Abiotic Factors Influencing Aquatic Biomes

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The illustration divides the ocean into different zones based on depth. The top layer, called the photic zone, extends from the surface to 200 m. The aphotic zone extends from 200 to 4,000 m. They abyssal zone extends from 4,000 m to the ocean bottom. The ocean is also divided into zones based on distance from the shore. The intertidal zone extends from high to low tide. The neritic zone extends from the intertidal zone to the point at which ocean depth is about 200 m. At about this depth, the continental shelf ends in a steep slope to the ocean bottom. The oceanic zone is the area of open ocean. A thin section of the oceanic zone extending from top to bottom and adjacent to the continental shelf is labeled the benthic realm. All of the ocean's open water is referred to as the pelagic realm, which is labeled on the left.
The ocean is divided into different zones based on water depth and distance from the shoreline. Source: OpenStax Biology 2e

OpenStax Biology 2e

Like terrestrial biomes, aquatic biomes are influenced by a series of abiotic factors. The aquatic medium—water— has different physical and chemical properties than air, however. Even if the water in a pond or other body of water is perfectly clear (there are no suspended particles), water, on its own, absorbs light. As one descends into a deep body of water, there will eventually be a depth which the sunlight cannot reach. While there are some abiotic and biotic factors in a terrestrial ecosystem that might obscure light (like fog, dust, or insect swarms), usually these are not permanent features of the environment. The importance of light in aquatic biomes is central to the communities of organisms found in both freshwater and marine ecosystems. In freshwater systems, stratification due to differences in density is perhaps the most critical abiotic factor and is related to the energy aspects of light. The thermal properties of water (rates of heating and cooling and the ability to store much larger amounts of energy than the air) are significant to the function of marine systems and have major impacts on global climate and weather patterns. Marine systems are also influenced by large-scale physical water movements, such as currents; these are less important in most freshwater lakes.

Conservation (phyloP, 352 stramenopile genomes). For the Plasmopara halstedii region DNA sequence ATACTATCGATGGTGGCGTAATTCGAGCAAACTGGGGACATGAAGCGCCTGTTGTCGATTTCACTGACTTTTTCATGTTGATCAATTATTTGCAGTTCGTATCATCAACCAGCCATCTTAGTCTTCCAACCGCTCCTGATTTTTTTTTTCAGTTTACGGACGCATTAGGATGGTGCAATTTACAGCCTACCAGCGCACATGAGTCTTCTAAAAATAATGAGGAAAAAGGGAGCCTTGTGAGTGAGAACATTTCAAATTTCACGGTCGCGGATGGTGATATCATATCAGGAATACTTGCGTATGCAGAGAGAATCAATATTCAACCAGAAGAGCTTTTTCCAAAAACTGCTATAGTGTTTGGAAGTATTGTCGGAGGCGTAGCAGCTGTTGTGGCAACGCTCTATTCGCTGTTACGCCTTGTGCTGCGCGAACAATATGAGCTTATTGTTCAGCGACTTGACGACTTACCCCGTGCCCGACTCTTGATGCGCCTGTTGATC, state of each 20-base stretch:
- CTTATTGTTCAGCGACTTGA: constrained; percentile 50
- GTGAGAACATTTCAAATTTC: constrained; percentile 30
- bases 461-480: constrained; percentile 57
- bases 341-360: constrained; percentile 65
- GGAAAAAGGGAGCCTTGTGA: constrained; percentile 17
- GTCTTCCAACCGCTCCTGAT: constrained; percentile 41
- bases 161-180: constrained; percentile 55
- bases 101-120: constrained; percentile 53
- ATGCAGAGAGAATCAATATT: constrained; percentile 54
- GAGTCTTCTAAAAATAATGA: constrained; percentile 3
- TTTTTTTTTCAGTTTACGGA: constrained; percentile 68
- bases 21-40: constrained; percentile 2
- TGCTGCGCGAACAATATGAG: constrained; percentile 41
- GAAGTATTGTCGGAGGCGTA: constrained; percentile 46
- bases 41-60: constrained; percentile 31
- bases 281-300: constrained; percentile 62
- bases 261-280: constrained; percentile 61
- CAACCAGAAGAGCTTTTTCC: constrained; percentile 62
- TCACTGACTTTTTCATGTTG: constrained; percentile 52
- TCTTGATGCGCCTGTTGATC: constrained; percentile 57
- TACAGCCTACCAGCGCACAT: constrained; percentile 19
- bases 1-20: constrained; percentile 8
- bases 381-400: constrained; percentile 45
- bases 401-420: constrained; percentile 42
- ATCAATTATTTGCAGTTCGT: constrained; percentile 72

The ocean is categorized by several areas or zones. All of the ocean’s open water is referred to as the pelagic realm (or zone). The benthic realm (or zone) extends along the ocean bottom from the shoreline to the deepest parts of the ocean floor. Within the pelagic realm is the photic zone, which is the portion of the ocean that light can penetrate (approximately 200 m or 650 ft). At depths greater than 200 m, light cannot penetrate; thus, this is referred to as the aphotic zone. The majority of the ocean is aphotic and lacks sufficient light for photosynthesis. The deepest part of the ocean, the Challenger Deep (in the Mariana Trench, located in the western Pacific Ocean), is about 11,000 m (about 6.8 mi) deep. To give some perspective on the depth of this trench, the ocean is, on average, 4267 m or 14,000 ft deep. These realms and zones are relevant to freshwater lakes as well.

Source:

Clark, M., Douglas, M., Choi, J. Biology 2e. Houston, Texas: OpenStax. Access for free at: https://openstax.org/details/books/biology-2e


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